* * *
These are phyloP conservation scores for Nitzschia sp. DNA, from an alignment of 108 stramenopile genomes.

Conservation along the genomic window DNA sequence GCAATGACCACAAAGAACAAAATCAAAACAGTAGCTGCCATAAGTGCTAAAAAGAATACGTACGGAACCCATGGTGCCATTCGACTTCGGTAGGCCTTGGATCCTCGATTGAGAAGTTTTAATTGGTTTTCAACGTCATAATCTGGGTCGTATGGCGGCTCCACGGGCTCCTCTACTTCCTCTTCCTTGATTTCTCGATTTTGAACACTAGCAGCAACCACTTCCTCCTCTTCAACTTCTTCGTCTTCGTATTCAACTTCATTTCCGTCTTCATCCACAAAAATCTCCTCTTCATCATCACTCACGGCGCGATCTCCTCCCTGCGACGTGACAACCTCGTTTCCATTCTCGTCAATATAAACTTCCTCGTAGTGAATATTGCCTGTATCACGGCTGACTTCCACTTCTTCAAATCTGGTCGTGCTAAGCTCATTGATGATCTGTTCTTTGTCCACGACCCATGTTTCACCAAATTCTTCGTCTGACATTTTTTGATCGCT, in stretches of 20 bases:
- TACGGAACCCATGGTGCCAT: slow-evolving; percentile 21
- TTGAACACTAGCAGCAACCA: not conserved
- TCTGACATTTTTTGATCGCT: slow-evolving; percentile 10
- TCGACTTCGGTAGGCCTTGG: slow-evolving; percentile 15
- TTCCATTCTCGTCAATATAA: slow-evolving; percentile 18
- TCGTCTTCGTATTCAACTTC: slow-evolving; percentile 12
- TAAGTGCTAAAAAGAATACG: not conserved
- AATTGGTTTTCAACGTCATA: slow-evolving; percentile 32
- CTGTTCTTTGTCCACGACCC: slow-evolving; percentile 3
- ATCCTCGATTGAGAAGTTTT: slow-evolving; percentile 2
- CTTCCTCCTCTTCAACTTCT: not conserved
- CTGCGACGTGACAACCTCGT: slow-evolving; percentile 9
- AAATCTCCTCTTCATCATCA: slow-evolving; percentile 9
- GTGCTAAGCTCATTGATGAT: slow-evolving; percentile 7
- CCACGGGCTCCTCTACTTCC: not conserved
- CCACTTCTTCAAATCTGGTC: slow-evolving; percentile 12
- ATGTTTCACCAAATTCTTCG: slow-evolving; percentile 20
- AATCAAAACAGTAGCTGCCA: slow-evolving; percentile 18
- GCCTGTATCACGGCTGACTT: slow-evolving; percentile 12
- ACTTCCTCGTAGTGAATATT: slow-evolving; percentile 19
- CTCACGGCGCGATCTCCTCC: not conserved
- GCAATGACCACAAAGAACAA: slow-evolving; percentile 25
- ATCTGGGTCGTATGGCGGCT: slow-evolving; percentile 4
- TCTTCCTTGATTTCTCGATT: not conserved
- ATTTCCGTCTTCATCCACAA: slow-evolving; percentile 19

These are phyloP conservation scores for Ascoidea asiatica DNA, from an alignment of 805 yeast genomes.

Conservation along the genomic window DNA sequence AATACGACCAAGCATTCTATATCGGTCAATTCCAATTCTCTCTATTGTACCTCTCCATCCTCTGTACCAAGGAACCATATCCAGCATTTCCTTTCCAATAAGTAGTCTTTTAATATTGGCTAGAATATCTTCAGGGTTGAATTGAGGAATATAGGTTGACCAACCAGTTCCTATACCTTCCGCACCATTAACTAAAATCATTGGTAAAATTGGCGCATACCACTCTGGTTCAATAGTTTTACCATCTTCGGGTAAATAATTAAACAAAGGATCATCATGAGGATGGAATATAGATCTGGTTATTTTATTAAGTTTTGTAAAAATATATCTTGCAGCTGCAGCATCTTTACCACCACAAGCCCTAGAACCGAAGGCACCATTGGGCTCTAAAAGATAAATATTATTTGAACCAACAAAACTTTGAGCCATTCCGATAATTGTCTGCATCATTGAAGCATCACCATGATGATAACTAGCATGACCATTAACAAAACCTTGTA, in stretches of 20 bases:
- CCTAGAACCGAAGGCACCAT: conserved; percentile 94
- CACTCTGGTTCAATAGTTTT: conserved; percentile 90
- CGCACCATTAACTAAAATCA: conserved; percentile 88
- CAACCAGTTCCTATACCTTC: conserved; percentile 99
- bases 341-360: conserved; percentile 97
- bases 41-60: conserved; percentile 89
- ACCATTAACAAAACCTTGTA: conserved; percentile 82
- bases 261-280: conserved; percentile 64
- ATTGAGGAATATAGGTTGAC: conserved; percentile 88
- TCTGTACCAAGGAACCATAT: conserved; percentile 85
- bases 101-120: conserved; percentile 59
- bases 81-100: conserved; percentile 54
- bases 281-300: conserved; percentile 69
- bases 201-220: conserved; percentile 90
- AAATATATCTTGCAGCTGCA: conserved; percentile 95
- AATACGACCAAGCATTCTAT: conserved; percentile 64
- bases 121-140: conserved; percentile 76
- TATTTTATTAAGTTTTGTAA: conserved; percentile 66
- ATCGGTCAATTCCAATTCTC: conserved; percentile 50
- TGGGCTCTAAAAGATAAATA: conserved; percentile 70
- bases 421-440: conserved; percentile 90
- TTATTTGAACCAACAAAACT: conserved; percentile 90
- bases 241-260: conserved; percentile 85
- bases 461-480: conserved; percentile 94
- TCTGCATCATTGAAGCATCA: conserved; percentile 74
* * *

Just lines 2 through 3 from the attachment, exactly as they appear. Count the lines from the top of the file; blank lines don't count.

Conservation along the genomic window DNA sequence GCAATGACCACAAAGAACAAAATCAAAACAGTAGCTGCCATAAGTGCTAAAAAGAATACGTACGGAACCCATGGTGCCATTCGACTTCGGTAGGCCTTGGATCCTCGATTGAGAAGTTTTAATTGGTTTTCAACGTCATAATCTGGGTCGTATGGCGGCTCCACGGGCTCCTCTACTTCCTCTTCCTTGATTTCTCGATTTTGAACACTAGCAGCAACCACTTCCTCCTCTTCAACTTCTTCGTCTTCGTATTCAACTTCATTTCCGTCTTCATCCACAAAAATCTCCTCTTCATCATCACTCACGGCGCGATCTCCTCCCTGCGACGTGACAACCTCGTTTCCATTCTCGTCAATATAAACTTCCTCGTAGTGAATATTGCCTGTATCACGGCTGACTTCCACTTCTTCAAATCTGGTCGTGCTAAGCTCATTGATGATCTGTTCTTTGTCCACGACCCATGTTTCACCAAATTCTTCGTCTGACATTTTTTGATCGCT, in stretches of 20 bases:
- TACGGAACCCATGGTGCCAT: slow-evolving; percentile 21